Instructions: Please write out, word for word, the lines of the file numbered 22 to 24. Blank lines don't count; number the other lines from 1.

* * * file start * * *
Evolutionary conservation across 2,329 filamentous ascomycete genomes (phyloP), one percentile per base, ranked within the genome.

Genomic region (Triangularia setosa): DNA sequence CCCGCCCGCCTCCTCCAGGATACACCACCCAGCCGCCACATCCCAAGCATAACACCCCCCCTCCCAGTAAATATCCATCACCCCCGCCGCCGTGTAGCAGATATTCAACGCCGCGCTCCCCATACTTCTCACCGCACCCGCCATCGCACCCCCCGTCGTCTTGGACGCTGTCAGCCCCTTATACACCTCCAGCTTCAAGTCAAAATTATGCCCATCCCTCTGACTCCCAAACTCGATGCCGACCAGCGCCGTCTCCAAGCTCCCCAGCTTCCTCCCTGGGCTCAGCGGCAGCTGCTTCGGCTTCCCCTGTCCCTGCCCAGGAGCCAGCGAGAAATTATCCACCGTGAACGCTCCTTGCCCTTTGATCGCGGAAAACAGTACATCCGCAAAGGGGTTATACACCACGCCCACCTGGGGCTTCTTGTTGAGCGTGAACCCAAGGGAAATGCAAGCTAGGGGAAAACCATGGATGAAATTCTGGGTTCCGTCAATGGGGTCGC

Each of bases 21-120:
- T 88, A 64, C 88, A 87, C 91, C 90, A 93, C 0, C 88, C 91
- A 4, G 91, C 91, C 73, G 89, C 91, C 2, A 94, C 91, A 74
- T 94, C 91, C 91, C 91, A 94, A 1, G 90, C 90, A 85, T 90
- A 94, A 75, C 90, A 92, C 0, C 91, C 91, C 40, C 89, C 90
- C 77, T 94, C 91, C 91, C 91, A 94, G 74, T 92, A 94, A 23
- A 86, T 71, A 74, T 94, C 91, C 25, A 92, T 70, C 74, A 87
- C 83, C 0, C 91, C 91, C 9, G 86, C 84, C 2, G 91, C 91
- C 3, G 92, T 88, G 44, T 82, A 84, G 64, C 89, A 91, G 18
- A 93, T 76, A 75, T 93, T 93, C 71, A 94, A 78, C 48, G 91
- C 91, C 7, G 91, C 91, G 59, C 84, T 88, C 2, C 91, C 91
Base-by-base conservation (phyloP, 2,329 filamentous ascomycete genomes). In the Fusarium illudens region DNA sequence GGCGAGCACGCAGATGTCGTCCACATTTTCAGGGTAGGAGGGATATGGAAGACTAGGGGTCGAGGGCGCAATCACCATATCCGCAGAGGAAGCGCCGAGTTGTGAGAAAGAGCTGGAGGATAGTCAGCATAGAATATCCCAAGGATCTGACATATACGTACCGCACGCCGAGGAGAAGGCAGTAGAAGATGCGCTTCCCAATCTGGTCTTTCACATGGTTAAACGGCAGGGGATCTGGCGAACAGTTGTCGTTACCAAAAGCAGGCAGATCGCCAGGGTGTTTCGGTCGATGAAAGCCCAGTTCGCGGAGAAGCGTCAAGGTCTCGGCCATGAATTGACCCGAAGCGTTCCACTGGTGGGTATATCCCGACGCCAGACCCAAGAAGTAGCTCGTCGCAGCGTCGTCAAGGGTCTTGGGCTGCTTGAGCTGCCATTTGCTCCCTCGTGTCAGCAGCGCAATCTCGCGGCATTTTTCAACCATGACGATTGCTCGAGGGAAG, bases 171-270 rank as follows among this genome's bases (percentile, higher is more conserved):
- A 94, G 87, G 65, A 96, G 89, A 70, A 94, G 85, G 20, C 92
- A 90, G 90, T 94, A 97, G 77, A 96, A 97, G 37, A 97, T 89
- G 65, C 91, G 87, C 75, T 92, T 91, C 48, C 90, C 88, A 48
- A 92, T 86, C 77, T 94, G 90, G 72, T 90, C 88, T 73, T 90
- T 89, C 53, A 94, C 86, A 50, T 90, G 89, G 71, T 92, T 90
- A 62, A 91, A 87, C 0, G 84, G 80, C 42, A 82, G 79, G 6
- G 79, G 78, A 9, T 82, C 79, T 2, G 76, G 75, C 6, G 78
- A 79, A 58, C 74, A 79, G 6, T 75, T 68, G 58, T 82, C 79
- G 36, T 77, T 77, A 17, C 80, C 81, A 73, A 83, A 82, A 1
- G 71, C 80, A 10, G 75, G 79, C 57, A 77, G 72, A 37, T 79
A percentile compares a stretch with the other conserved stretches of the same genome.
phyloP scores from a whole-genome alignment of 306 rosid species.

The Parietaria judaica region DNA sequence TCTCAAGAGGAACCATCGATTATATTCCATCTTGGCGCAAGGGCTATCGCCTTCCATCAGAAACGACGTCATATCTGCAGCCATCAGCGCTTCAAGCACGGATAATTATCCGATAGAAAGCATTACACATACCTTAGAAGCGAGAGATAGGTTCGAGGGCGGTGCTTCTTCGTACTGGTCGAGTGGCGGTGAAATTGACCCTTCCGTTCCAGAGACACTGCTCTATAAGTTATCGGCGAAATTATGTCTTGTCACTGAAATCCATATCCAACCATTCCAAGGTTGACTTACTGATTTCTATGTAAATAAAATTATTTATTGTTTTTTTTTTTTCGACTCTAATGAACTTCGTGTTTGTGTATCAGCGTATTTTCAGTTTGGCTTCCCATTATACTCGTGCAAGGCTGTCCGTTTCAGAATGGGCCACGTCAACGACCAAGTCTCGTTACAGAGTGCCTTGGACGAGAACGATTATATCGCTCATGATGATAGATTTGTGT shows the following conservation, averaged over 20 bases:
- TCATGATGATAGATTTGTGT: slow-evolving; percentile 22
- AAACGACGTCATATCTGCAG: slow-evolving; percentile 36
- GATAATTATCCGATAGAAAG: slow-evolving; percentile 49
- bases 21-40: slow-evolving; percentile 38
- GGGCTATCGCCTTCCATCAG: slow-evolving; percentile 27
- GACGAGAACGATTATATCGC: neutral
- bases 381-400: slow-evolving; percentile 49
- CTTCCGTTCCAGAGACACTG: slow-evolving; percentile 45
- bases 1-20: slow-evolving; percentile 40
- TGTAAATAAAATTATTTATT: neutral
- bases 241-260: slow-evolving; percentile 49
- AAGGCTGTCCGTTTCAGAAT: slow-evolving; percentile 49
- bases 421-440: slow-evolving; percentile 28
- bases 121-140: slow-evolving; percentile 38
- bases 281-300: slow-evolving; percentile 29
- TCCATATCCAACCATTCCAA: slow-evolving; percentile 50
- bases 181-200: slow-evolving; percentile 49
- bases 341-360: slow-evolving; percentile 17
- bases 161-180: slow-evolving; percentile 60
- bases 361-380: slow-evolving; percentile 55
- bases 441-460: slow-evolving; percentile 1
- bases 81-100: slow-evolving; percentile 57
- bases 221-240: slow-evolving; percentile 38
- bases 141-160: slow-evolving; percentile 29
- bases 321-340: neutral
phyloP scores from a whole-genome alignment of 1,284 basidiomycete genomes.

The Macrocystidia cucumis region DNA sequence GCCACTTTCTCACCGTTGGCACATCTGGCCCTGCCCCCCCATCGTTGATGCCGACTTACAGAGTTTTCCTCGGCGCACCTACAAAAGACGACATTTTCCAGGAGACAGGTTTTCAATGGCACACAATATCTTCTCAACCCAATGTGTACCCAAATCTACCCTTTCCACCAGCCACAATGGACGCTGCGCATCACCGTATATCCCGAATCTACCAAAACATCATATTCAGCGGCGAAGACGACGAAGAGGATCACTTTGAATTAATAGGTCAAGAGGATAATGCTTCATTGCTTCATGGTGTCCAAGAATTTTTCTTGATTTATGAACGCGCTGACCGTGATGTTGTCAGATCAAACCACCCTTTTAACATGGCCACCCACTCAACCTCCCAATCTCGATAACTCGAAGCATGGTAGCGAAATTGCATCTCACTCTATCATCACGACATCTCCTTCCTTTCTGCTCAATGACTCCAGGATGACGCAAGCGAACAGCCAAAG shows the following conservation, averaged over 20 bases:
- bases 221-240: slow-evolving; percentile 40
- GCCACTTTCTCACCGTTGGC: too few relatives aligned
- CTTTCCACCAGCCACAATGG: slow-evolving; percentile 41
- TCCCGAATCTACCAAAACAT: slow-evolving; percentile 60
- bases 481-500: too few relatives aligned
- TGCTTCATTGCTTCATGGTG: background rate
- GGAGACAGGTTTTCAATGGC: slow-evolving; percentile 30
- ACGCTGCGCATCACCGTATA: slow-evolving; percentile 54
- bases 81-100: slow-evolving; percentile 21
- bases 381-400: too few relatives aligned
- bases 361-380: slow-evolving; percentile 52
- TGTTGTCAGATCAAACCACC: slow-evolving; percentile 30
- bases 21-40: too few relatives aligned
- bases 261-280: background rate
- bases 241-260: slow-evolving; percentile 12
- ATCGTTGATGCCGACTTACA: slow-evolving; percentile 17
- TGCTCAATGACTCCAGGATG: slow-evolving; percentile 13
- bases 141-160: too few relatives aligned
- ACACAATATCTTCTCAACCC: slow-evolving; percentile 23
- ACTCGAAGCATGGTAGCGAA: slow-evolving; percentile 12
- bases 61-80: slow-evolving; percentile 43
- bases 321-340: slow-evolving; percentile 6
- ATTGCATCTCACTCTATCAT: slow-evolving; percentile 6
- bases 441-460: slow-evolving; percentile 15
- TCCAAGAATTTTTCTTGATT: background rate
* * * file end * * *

- A 79, A 58, C 74, A 79, G 6, T 75, T 68, G 58, T 82, C 79
- G 36, T 77, T 77, A 17, C 80, C 81, A 73, A 83, A 82, A 1
- G 71, C 80, A 10, G 75, G 79, C 57, A 77, G 72, A 37, T 79